After our purchases, Duane and I immediately compared notes in the car. We were both bummed about the prices and Duane hoped that this 'estate sale' guy wasn't going to take advantage of this lady. She wasn't getting the bang for her buck from that sale and we hoped he wouldn't just offer her a lump sum for everything since he knew she and her brother would have to get back to Oz soon. We also both agreed that we'd prefer to 'go out' the way the 85 year old aunt had. No illness, still able to drive and dying in your sleep in your own bed. Not a bad way to go.

P.S. Oh, and 'virtual' points to anyone who might know what this is. I bought it at a different estate sale and I've decided to consider it an 'artifact' since the sellers and my friends and I can't figure out what it was part of. I say 'part of' because of the screw on the top. Seems to be solid metal -- maybe cast iron.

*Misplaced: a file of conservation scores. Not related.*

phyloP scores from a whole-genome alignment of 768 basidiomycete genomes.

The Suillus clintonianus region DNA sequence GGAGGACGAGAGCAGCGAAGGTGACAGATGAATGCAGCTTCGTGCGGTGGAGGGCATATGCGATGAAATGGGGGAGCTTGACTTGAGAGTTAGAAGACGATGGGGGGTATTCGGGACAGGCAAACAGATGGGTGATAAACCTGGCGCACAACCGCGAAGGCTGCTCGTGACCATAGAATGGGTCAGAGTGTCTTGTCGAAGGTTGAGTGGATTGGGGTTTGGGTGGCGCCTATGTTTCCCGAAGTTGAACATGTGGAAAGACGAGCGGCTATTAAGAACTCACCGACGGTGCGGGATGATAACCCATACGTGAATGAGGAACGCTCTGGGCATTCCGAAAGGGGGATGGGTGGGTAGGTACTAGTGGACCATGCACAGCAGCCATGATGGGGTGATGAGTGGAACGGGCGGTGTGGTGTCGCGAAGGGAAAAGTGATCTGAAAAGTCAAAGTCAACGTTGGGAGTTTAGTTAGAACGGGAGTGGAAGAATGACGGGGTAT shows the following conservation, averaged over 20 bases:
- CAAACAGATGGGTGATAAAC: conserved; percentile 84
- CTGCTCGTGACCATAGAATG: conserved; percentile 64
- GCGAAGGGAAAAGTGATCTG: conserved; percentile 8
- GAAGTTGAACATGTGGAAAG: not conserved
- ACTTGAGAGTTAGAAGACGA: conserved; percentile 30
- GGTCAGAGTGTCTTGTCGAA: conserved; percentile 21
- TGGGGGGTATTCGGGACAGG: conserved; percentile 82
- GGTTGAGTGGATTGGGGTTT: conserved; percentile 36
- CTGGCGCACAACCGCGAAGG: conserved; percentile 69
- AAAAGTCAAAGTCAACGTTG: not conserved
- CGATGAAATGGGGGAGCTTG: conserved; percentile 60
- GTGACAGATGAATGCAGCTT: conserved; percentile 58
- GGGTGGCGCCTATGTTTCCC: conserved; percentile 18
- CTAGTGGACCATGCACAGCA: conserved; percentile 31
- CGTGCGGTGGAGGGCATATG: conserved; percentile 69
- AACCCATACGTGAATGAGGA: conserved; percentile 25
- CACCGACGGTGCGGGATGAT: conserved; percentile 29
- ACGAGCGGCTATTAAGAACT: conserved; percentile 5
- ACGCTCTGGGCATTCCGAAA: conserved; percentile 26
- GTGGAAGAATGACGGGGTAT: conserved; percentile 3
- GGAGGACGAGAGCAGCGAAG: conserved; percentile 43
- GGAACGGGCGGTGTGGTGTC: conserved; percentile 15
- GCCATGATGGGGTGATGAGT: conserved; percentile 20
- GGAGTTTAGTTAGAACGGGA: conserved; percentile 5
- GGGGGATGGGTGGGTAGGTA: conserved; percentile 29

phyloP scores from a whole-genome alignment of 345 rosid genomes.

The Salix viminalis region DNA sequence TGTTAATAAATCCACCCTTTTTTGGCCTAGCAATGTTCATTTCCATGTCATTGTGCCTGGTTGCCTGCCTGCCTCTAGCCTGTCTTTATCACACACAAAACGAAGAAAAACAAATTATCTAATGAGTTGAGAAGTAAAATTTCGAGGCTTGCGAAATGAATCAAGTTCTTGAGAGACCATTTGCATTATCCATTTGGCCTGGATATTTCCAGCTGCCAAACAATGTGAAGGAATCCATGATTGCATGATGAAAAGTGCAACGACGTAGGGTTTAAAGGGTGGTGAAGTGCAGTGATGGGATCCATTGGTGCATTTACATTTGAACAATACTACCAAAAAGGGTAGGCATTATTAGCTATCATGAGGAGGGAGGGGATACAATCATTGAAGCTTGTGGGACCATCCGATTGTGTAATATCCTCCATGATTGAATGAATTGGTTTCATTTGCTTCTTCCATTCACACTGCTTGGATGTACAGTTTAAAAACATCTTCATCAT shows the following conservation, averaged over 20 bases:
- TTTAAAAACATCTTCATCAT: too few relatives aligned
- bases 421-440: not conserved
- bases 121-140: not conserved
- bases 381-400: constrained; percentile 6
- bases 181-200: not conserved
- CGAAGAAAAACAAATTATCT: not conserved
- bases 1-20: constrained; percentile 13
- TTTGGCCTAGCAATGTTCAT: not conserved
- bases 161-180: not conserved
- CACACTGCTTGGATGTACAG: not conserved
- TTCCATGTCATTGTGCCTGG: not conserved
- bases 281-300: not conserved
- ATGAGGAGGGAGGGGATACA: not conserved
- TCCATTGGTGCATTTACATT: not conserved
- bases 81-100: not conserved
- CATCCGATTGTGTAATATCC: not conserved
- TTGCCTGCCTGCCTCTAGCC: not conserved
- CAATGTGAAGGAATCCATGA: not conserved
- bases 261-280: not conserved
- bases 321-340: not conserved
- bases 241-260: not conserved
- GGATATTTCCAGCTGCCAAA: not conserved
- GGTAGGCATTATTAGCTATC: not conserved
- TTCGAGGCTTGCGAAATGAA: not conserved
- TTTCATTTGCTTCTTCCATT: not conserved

1. Hmmm...the screw is on top of the elephants so it looks more like something would have gone there. Plus the bottom of the piece is completely flat.

    A mystery...

  2. BTW, if you click on the photo, you can blow the elephant artifact up to get a better look.

  3. It has something to do with Laos. The flag of Laos has a 3-headed elephant. (When you've worked in libraries for 52 years, you learn lots of useless crap). Go here for a picture:

  4. Here is more about it. The 3-headed elephant is part of their religion. Maybe this piece was a souvenir from a visit many years ago. I can't figure out a utilitarian use for it, however...but I will keep "studyin'" on it!

  5. After more reading at that first site I posted, it is possible the screw held a nine-folded umbrella which is a royal symbol, originating from Mt. Meru in the Buddhist cosmology. The elephant is a common royal symbol in Southeast Asia, the three heads referred to the three former kingdoms Vientiane, Luangprabang, and Champasak which made up the country. Geez....I wish I lived in Tampa so I could go with you guys!!!

  6. I wish you could, too!

    Shirley wins the 'virtual' prize which I will be sending through cyberspace! :D